4046 — Socioeconomic Status and Smokers' Response to a Proactive Smoking Cessation Intervention
Lead/Presenter: Diana Burgess, COIN - Minneapolis
All Authors: Danan ER (HSR&D CCDOR, Minneapolis; University of Minnesota Medical School)
Fu SS (CCDOR, Minneapolis; University of Minnesota Medical School)
Clothier BA (CCDOR, Minneapolis)
Noorbaloochi S (CCDOR, Minneapolis; University of Minnesota Medical School)
Hammett PJ (CCDOR, Minneapolis; University of Minnesota School of Public Health)
Widome R (University of Minnesota School of Public Health)
Burgess DJ (CCDOR, Minneapolis; University of Minnesota Medical School)
To evaluate the role of socioeconomic status (SES) in smokers' response to a population-based proactive smoking cessation intervention.
We performed a secondary analysis of the Veterans Victory Over Tobacco Study, a two-arm multicenter randomized controlled trial of a proactive smoking cessation intervention versus usual care. The intervention included telephone outreach, motivational interviewing, and facilitated medication access. Self-reported income and education were used to characterize SES. The primary outcome was self-reported 6-month prolonged abstinence at one-year follow-up. We tested the effect of income and education level on abstinence and evaluated whether the intervention was differentially associated with abstinence for people at lower or higher SES levels.
Of the 5,123 eligible, randomized participants, 2,430 (43%) provided an income level and 2,565 (50%) provided an education level. The interactions between income and treatment arm (p = 0.74) and between education and treatment arm (p = 0.07) were not statistically significant at the 0.05 level. In subgroup analyses, the proactive intervention had the largest effect among smokers in the lowest income range ( < $10k), with a quit rate of 17.7% compared to 8.8% in usual care (OR, 2.2 [95% CI, 1.2-4.0]). The proactive intervention also had the largest effect among smokers in the lowest education category ( < 11th grade), with a quit rate of 16.4% compared to 5.3% in usual care (OR, 3.5 [95% CI, 1.4-8.6]).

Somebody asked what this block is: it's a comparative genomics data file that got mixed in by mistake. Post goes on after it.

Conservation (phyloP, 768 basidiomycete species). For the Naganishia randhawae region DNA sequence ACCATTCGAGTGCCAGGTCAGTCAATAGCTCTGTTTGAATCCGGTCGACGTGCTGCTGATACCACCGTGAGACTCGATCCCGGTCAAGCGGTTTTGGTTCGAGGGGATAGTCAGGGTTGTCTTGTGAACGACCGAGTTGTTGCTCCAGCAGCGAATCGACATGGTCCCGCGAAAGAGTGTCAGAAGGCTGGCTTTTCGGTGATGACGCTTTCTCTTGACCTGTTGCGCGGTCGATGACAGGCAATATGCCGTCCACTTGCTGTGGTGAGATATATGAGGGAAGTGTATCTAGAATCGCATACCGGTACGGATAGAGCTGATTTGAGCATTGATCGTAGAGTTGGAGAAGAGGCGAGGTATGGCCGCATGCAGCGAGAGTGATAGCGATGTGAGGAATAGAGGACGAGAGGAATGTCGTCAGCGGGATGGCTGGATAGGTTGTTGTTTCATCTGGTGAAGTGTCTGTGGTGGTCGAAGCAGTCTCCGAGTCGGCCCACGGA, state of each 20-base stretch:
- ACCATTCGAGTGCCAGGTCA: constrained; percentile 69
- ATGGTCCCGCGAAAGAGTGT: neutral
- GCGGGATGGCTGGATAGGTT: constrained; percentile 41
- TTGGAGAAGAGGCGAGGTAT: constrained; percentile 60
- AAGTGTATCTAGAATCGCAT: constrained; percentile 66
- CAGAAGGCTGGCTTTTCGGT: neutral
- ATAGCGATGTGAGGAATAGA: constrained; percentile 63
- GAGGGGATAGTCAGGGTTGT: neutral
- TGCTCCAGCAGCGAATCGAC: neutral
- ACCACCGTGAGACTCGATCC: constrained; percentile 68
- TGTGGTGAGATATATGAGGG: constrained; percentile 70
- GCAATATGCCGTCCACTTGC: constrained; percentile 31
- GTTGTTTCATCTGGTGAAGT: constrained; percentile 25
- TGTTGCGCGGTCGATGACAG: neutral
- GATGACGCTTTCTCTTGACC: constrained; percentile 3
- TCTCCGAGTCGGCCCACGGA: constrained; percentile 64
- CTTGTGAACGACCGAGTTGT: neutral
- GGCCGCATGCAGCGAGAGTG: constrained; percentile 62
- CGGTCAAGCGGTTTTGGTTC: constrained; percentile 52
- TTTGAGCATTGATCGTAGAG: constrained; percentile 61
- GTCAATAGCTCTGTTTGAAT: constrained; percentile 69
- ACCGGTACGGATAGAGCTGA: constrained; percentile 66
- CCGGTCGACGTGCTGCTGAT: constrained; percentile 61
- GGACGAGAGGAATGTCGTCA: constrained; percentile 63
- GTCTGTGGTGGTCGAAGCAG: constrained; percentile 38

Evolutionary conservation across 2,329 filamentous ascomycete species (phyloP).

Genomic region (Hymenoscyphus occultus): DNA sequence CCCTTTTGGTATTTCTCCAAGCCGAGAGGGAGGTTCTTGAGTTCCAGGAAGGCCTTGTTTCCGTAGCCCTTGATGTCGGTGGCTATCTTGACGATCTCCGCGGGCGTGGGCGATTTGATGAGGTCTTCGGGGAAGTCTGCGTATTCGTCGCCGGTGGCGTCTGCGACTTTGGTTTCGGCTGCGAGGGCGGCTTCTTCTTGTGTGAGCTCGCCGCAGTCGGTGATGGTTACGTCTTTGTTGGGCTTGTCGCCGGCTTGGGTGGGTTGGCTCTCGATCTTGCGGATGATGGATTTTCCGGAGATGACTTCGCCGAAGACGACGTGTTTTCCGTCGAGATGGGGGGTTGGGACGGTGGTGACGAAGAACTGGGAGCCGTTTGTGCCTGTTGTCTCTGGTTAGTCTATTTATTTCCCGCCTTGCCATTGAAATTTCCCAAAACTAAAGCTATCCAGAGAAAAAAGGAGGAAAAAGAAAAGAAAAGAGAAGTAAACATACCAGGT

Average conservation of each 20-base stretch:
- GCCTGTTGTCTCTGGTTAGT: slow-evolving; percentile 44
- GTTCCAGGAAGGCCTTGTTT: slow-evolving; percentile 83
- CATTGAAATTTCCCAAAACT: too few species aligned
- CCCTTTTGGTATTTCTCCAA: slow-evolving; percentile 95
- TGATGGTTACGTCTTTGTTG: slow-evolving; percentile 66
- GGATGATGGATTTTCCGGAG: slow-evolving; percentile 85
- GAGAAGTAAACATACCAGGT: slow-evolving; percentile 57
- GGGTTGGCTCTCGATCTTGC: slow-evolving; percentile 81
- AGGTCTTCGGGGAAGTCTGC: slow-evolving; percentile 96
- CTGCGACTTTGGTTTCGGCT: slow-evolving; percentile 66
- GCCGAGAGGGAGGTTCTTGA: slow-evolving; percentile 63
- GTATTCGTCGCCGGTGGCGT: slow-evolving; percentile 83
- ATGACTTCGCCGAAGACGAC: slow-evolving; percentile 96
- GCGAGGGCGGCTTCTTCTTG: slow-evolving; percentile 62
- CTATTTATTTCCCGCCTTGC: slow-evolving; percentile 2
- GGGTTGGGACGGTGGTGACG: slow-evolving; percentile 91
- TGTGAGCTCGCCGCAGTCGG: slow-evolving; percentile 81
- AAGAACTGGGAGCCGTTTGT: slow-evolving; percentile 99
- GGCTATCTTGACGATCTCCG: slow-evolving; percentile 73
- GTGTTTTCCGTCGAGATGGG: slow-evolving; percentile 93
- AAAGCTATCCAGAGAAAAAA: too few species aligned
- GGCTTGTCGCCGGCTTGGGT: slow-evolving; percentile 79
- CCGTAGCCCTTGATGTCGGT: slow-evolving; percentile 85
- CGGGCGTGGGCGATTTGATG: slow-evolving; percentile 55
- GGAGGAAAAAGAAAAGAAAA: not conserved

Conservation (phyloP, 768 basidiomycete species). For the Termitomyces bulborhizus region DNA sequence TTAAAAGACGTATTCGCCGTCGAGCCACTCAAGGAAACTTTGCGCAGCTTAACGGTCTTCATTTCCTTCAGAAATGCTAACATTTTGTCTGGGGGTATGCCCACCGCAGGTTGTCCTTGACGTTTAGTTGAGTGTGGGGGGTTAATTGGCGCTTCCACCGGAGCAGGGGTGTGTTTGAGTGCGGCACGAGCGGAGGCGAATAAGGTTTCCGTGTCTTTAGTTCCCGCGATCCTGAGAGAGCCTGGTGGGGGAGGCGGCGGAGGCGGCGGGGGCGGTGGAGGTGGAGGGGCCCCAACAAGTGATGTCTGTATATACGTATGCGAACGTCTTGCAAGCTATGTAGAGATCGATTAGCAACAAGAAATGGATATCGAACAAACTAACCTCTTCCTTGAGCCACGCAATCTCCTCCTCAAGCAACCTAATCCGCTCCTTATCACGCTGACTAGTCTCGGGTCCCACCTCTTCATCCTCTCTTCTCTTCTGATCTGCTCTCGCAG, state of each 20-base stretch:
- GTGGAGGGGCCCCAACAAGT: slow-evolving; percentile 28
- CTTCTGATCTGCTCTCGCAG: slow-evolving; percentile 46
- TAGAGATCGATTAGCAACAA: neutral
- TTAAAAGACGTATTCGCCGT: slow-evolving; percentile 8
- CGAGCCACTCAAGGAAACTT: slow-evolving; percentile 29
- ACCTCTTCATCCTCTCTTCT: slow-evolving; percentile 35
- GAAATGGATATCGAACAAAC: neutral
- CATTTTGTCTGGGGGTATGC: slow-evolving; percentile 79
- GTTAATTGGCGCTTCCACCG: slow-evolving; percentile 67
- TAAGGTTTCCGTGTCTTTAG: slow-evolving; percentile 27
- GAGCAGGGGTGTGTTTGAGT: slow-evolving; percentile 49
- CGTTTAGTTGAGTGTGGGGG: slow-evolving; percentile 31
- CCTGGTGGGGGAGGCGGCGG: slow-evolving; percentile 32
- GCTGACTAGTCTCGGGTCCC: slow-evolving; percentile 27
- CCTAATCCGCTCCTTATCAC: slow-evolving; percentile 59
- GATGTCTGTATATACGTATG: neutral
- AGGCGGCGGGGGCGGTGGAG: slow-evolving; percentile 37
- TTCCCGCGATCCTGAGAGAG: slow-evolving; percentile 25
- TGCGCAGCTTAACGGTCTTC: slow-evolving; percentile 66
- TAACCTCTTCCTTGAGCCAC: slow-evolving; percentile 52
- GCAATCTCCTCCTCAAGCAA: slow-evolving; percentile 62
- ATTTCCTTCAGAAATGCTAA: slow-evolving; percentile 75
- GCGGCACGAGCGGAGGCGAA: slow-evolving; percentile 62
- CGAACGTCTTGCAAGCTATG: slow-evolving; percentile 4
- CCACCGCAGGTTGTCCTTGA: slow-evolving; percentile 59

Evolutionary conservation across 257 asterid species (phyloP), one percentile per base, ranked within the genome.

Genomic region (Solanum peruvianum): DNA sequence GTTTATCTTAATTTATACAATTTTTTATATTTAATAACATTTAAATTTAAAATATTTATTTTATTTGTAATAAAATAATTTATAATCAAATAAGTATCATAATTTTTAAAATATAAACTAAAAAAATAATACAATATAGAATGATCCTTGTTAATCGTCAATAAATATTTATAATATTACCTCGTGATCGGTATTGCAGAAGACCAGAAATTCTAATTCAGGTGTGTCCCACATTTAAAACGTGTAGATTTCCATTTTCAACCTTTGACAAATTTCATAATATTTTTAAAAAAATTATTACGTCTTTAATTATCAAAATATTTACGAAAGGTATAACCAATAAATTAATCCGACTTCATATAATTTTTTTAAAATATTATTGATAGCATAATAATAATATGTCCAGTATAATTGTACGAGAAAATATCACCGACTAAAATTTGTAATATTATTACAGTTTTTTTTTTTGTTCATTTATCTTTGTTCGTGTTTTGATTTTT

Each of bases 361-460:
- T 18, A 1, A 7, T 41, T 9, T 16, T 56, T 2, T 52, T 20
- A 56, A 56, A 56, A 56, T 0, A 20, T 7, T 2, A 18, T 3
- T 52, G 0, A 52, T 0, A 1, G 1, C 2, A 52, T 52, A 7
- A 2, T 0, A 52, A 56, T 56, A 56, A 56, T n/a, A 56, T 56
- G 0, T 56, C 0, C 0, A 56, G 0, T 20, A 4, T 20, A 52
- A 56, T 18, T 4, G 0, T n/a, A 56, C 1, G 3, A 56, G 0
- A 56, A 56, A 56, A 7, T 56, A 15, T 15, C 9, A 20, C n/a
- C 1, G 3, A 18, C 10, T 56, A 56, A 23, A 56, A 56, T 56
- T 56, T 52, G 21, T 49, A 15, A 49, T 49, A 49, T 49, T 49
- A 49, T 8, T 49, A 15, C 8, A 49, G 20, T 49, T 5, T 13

In a large, multicenter VA smoking cessation trial, a proactive care intervention was associated with higher rates of prolonged abstinence among smokers at all income and education levels. The largest effects were seen among smokers at the lowest income and education levels, who are historically the least likely to quit successfully. Motivational interviewing, telephone outreach and facilitated medication access, which were all elements of the proactive intervention, may help low SES smokers overcome barriers to quitting.
SES is a fundamental cause of smoking-related health disparities: low SES is associated with a greater likelihood of being a smoker, heavier use of cigarettes, less successful quitting, even when using standard cessation services, and higher smoking-related morbidity. Traditional smoking cessation services tend to preferentially benefit advantaged smokers, potentially exacerbating disparities. Our findings demonstrate one strategy for reducing smoking-related disparities.